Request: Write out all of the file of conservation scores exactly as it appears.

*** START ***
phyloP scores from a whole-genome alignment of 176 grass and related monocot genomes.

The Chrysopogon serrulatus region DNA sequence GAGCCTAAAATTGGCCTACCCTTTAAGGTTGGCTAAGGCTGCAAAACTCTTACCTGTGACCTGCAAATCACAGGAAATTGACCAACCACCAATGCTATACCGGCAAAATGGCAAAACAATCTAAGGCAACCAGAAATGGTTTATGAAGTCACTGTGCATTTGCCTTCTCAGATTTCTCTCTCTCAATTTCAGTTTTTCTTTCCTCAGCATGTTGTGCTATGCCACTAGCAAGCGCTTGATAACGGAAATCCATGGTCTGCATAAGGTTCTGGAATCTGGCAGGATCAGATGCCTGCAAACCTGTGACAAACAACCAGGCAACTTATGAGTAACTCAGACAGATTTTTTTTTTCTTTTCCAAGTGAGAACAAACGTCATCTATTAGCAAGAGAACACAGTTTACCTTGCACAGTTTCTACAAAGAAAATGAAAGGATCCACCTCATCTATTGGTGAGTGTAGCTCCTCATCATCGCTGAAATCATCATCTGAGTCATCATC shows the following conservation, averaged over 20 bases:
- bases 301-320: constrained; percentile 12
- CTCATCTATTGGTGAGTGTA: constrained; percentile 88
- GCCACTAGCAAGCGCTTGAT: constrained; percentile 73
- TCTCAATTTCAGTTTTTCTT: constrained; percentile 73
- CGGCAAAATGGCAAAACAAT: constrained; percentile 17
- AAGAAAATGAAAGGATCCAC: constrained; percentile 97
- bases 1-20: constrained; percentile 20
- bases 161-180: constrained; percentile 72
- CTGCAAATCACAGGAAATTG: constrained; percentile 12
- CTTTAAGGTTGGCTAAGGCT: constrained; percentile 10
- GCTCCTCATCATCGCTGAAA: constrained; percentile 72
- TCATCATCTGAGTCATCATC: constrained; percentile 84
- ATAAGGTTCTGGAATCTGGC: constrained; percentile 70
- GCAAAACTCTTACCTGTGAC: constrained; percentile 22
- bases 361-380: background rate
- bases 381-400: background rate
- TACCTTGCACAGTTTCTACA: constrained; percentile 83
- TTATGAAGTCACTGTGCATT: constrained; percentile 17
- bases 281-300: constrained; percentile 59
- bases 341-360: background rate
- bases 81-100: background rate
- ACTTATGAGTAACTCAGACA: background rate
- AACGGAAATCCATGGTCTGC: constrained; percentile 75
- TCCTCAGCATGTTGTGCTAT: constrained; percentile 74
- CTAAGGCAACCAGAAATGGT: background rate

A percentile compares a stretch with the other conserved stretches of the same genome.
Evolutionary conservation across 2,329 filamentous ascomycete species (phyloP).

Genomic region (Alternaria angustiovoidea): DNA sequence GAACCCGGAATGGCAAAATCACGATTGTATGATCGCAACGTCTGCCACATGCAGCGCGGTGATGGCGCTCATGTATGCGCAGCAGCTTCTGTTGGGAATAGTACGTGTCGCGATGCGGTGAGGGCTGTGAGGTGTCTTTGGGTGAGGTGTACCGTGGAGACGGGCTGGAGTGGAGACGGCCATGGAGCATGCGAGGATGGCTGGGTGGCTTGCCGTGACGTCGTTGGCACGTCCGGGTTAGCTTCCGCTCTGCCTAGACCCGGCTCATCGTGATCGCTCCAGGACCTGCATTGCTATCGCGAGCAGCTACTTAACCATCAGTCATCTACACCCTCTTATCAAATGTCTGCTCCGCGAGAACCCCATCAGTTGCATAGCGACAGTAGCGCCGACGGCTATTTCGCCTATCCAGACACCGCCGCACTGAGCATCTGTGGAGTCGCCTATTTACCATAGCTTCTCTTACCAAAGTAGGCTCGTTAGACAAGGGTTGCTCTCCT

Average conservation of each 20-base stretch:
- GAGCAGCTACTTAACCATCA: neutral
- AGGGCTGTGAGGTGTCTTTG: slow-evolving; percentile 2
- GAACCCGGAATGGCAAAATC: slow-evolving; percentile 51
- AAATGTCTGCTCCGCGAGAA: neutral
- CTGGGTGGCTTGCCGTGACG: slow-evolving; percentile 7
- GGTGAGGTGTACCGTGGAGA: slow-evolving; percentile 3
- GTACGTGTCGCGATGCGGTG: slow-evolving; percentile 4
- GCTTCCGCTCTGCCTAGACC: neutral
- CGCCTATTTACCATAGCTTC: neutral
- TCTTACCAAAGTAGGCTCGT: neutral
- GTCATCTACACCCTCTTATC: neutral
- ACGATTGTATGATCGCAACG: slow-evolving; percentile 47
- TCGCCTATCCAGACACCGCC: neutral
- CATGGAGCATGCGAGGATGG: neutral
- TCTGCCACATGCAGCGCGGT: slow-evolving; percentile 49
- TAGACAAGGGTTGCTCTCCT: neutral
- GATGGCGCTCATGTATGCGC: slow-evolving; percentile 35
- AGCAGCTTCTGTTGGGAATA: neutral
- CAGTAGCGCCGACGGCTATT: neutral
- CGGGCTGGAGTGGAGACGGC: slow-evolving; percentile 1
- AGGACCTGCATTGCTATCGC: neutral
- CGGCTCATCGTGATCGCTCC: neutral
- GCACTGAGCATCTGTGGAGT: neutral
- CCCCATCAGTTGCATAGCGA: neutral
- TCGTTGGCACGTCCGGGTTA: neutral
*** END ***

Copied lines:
phyloP scores from a whole-genome alignment of 176 grass and related monocot genomes.

The Chrysopogon serrulatus region DNA sequence GAGCCTAAAATTGGCCTACCCTTTAAGGTTGGCTAAGGCTGCAAAACTCTTACCTGTGACCTGCAAATCACAGGAAATTGACCAACCACCAATGCTATACCGGCAAAATGGCAAAACAATCTAAGGCAACCAGAAATGGTTTATGAAGTCACTGTGCATTTGCCTTCTCAGATTTCTCTCTCTCAATTTCAGTTTTTCTTTCCTCAGCATGTTGTGCTATGCCACTAGCAAGCGCTTGATAACGGAAATCCATGGTCTGCATAAGGTTCTGGAATCTGGCAGGATCAGATGCCTGCAAACCTGTGACAAACAACCAGGCAACTTATGAGTAACTCAGACAGATTTTTTTTTTCTTTTCCAAGTGAGAACAAACGTCATCTATTAGCAAGAGAACACAGTTTACCTTGCACAGTTTCTACAAAGAAAATGAAAGGATCCACCTCATCTATTGGTGAGTGTAGCTCCTCATCATCGCTGAAATCATCATCTGAGTCATCATC shows the following conservation, averaged over 20 bases:
- bases 301-320: constrained; percentile 12
- CTCATCTATTGGTGAGTGTA: constrained; percentile 88
- GCCACTAGCAAGCGCTTGAT: constrained; percentile 73
- TCTCAATTTCAGTTTTTCTT: constrained; percentile 73
- CGGCAAAATGGCAAAACAAT: constrained; percentile 17
- AAGAAAATGAAAGGATCCAC: constrained; percentile 97
- bases 1-20: constrained; percentile 20
- bases 161-180: constrained; percentile 72
- CTGCAAATCACAGGAAATTG: constrained; percentile 12
- CTTTAAGGTTGGCTAAGGCT: constrained; percentile 10
- GCTCCTCATCATCGCTGAAA: constrained; percentile 72
- TCATCATCTGAGTCATCATC: constrained; percentile 84
- ATAAGGTTCTGGAATCTGGC: constrained; percentile 70
- GCAAAACTCTTACCTGTGAC: constrained; percentile 22
- bases 361-380: background rate
- bases 381-400: background rate
- TACCTTGCACAGTTTCTACA: constrained; percentile 83
- TTATGAAGTCACTGTGCATT: constrained; percentile 17
- bases 281-300: constrained; percentile 59
- bases 341-360: background rate
- bases 81-100: background rate
- ACTTATGAGTAACTCAGACA: background rate
- AACGGAAATCCATGGTCTGC: constrained; percentile 75
- TCCTCAGCATGTTGTGCTAT: constrained; percentile 74
- CTAAGGCAACCAGAAATGGT: background rate

A percentile compares a stretch with the other conserved stretches of the same genome.
Evolutionary conservation across 2,329 filamentous ascomycete species (phyloP).

Genomic region (Alternaria angustiovoidea): DNA sequence GAACCCGGAATGGCAAAATCACGATTGTATGATCGCAACGTCTGCCACATGCAGCGCGGTGATGGCGCTCATGTATGCGCAGCAGCTTCTGTTGGGAATAGTACGTGTCGCGATGCGGTGAGGGCTGTGAGGTGTCTTTGGGTGAGGTGTACCGTGGAGACGGGCTGGAGTGGAGACGGCCATGGAGCATGCGAGGATGGCTGGGTGGCTTGCCGTGACGTCGTTGGCACGTCCGGGTTAGCTTCCGCTCTGCCTAGACCCGGCTCATCGTGATCGCTCCAGGACCTGCATTGCTATCGCGAGCAGCTACTTAACCATCAGTCATCTACACCCTCTTATCAAATGTCTGCTCCGCGAGAACCCCATCAGTTGCATAGCGACAGTAGCGCCGACGGCTATTTCGCCTATCCAGACACCGCCGCACTGAGCATCTGTGGAGTCGCCTATTTACCATAGCTTCTCTTACCAAAGTAGGCTCGTTAGACAAGGGTTGCTCTCCT

Average conservation of each 20-base stretch:
- GAGCAGCTACTTAACCATCA: neutral
- AGGGCTGTGAGGTGTCTTTG: slow-evolving; percentile 2
- GAACCCGGAATGGCAAAATC: slow-evolving; percentile 51
- AAATGTCTGCTCCGCGAGAA: neutral
- CTGGGTGGCTTGCCGTGACG: slow-evolving; percentile 7
- GGTGAGGTGTACCGTGGAGA: slow-evolving; percentile 3
- GTACGTGTCGCGATGCGGTG: slow-evolving; percentile 4
- GCTTCCGCTCTGCCTAGACC: neutral
- CGCCTATTTACCATAGCTTC: neutral
- TCTTACCAAAGTAGGCTCGT: neutral
- GTCATCTACACCCTCTTATC: neutral
- ACGATTGTATGATCGCAACG: slow-evolving; percentile 47
- TCGCCTATCCAGACACCGCC: neutral
- CATGGAGCATGCGAGGATGG: neutral
- TCTGCCACATGCAGCGCGGT: slow-evolving; percentile 49
- TAGACAAGGGTTGCTCTCCT: neutral
- GATGGCGCTCATGTATGCGC: slow-evolving; percentile 35
- AGCAGCTTCTGTTGGGAATA: neutral
- CAGTAGCGCCGACGGCTATT: neutral
- CGGGCTGGAGTGGAGACGGC: slow-evolving; percentile 1
- AGGACCTGCATTGCTATCGC: neutral
- CGGCTCATCGTGATCGCTCC: neutral
- GCACTGAGCATCTGTGGAGT: neutral
- CCCCATCAGTTGCATAGCGA: neutral
- TCGTTGGCACGTCCGGGTTA: neutral